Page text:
Anonymous said...

Twenty-one months.  Submitted in October 2004, paid in August 2006.  Took a threatened trip to Kansas City to get it paid.  Nearly four grand. 

AOD said...

This stuff honestly infuriates me.  I get NPQ'd, right to stay in, and still have to pack my bags and leave; this guy is fighting to leave?

Damn......nevermind my outstanding high PFA, number 1 FITREPs.  I can't believe we're actually wasting time arguing about letting someone go make a killing in football vs. serving his country AS PER HIS WORD OF HONOR.

As for having a problem with him appealing...Tim, this is one rare time when you and I part company, buddy!

Largebill said...

CDR S.,

    You had me nodding my head right until you brought up musicians. :)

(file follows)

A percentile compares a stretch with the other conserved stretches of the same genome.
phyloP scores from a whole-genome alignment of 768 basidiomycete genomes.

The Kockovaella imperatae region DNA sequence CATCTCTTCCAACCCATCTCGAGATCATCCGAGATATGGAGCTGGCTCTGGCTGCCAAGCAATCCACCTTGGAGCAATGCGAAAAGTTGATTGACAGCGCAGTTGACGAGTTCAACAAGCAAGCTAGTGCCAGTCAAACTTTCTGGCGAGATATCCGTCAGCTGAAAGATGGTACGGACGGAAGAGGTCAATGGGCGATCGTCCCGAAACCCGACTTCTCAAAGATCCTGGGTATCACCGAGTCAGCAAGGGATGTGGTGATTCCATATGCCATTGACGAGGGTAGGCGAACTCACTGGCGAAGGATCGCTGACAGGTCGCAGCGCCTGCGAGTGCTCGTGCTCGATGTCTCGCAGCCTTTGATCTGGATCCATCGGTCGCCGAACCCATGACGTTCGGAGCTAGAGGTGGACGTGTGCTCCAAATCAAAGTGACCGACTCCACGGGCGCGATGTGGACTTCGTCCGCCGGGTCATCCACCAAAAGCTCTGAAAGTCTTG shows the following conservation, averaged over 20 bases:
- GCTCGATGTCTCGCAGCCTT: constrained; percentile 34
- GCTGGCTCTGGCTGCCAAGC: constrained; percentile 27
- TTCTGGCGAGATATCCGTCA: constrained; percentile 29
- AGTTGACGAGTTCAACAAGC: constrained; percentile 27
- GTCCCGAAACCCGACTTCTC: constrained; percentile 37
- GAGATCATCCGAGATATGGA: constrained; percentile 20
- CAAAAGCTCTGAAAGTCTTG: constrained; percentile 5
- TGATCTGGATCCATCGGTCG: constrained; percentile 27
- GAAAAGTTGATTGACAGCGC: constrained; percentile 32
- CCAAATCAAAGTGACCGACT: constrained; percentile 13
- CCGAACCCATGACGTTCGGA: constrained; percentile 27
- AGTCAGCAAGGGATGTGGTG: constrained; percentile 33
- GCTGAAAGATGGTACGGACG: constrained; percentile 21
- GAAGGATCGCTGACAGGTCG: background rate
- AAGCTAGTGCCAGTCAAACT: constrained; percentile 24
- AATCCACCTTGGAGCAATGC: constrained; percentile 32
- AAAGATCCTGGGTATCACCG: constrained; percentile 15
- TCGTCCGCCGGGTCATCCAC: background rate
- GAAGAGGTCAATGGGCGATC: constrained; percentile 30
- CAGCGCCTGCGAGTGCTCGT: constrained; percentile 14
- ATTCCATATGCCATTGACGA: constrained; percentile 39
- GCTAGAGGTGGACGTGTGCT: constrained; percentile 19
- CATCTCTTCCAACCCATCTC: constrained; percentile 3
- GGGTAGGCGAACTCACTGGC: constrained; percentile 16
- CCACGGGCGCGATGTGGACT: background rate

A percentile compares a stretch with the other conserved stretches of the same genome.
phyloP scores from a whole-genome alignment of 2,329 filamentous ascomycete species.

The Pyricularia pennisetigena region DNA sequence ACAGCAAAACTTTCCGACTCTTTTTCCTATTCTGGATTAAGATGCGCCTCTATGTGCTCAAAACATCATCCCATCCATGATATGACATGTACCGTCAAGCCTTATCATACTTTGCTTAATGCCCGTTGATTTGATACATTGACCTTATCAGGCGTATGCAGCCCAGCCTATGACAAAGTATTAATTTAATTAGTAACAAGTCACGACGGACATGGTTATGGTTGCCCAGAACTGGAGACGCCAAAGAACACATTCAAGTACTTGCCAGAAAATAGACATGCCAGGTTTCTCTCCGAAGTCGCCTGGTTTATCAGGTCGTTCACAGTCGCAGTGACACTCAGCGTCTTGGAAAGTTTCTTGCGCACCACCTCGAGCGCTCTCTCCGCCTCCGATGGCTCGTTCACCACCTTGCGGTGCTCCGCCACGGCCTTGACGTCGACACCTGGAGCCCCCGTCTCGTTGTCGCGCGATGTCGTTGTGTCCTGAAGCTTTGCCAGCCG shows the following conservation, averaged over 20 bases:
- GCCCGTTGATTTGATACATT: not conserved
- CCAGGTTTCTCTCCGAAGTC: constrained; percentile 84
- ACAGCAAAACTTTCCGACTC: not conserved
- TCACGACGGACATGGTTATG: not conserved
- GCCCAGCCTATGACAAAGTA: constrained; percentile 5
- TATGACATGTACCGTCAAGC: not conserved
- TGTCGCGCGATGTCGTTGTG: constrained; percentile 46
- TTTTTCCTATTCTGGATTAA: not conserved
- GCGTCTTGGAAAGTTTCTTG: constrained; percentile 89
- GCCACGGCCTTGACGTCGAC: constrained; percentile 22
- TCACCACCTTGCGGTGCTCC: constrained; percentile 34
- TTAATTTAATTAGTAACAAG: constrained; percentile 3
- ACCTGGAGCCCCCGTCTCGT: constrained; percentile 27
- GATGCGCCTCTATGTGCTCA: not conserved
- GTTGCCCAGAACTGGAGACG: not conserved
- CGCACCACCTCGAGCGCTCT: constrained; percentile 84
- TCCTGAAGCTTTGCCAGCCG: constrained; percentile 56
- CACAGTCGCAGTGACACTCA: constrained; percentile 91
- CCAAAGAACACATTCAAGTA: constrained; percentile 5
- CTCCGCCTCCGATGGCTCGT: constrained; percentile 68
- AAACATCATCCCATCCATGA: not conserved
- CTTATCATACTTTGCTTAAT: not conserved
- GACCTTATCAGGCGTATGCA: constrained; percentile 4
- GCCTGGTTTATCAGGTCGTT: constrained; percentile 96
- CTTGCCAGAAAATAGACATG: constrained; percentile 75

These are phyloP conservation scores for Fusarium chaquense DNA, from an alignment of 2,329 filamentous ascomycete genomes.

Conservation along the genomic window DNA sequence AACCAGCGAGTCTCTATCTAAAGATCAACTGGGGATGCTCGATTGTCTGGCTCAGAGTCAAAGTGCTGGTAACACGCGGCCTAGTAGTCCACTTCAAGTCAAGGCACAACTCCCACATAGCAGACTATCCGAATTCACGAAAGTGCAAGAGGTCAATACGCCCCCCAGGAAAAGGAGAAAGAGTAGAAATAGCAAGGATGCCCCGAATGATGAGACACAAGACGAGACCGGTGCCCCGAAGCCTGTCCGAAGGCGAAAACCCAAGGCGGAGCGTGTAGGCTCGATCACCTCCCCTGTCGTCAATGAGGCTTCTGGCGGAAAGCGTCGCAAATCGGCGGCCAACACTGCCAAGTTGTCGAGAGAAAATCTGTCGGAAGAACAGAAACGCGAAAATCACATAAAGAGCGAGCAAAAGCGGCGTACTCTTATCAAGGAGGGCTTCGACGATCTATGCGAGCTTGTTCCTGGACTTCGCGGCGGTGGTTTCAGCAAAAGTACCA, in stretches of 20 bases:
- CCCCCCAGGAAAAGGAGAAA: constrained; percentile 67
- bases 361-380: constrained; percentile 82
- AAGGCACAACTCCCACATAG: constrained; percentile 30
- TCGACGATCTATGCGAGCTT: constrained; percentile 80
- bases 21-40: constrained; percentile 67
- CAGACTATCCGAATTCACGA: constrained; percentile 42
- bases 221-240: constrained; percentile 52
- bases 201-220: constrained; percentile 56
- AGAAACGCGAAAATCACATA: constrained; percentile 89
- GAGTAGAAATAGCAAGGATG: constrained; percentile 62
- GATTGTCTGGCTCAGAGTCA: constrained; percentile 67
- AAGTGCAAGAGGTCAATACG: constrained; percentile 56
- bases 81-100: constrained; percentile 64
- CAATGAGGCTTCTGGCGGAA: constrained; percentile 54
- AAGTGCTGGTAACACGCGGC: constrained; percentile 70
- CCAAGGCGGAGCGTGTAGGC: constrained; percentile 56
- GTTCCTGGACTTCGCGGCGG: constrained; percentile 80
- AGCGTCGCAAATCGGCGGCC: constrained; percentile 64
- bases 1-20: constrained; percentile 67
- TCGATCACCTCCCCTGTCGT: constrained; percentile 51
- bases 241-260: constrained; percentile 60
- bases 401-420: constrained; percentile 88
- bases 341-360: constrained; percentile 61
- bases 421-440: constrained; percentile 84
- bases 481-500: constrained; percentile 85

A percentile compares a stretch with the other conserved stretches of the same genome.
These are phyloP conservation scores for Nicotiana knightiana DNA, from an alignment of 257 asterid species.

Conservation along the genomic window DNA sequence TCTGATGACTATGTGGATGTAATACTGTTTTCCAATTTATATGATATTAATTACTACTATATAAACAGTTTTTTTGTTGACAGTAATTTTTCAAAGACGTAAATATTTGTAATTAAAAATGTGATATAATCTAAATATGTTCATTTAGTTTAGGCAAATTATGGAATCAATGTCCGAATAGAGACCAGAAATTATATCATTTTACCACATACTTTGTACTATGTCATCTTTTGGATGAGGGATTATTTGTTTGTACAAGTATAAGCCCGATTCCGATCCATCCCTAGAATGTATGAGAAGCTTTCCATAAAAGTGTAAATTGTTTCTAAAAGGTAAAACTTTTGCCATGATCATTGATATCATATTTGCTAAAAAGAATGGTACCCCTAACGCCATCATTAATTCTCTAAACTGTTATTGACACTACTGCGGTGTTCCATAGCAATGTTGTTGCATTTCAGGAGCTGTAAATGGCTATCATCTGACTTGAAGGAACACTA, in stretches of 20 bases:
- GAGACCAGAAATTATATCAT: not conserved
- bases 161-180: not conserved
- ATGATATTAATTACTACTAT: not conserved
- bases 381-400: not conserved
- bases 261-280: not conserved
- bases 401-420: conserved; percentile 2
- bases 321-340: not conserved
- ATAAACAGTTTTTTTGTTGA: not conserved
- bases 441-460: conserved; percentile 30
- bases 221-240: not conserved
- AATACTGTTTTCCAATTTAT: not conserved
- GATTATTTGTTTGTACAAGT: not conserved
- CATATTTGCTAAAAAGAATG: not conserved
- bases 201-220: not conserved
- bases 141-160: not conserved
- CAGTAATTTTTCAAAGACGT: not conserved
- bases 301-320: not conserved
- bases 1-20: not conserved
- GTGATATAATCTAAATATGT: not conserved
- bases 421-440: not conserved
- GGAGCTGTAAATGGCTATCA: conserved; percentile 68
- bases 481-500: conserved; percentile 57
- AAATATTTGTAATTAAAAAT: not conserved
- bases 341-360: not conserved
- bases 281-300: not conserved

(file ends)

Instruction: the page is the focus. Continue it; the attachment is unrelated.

Why in the heck is the military still maintaining bands? If these folks need music for some change of command or a dinner dance get a CD player or a DJ.

Largebill said...

"<span>Don't wanna serve?  Pay back the money.  With interest."</span>

While I agree with your position in general, I have to disagree with your statement. Let me re-phrase it for ya: "Don't wanna serve? Don't apply to a service academy."

SouthernAP said...

Oh please! THere are plenty of enlisted looking to get early outs to go for full rides to good schools on athletic scholarships that the Navy is telling them to wait until they have successfully completed two years at a minimum before they could appeal for an early out to go to school. So how is it fair that a guy who had his education fronted by the tax payer to the tune of almost 100k for the four years and a known part of the deal was doing a minimum of four years active and four years as a reservist before having a chance to drop a resignation chit.

UltimaRatioRegis said...

Grandpa,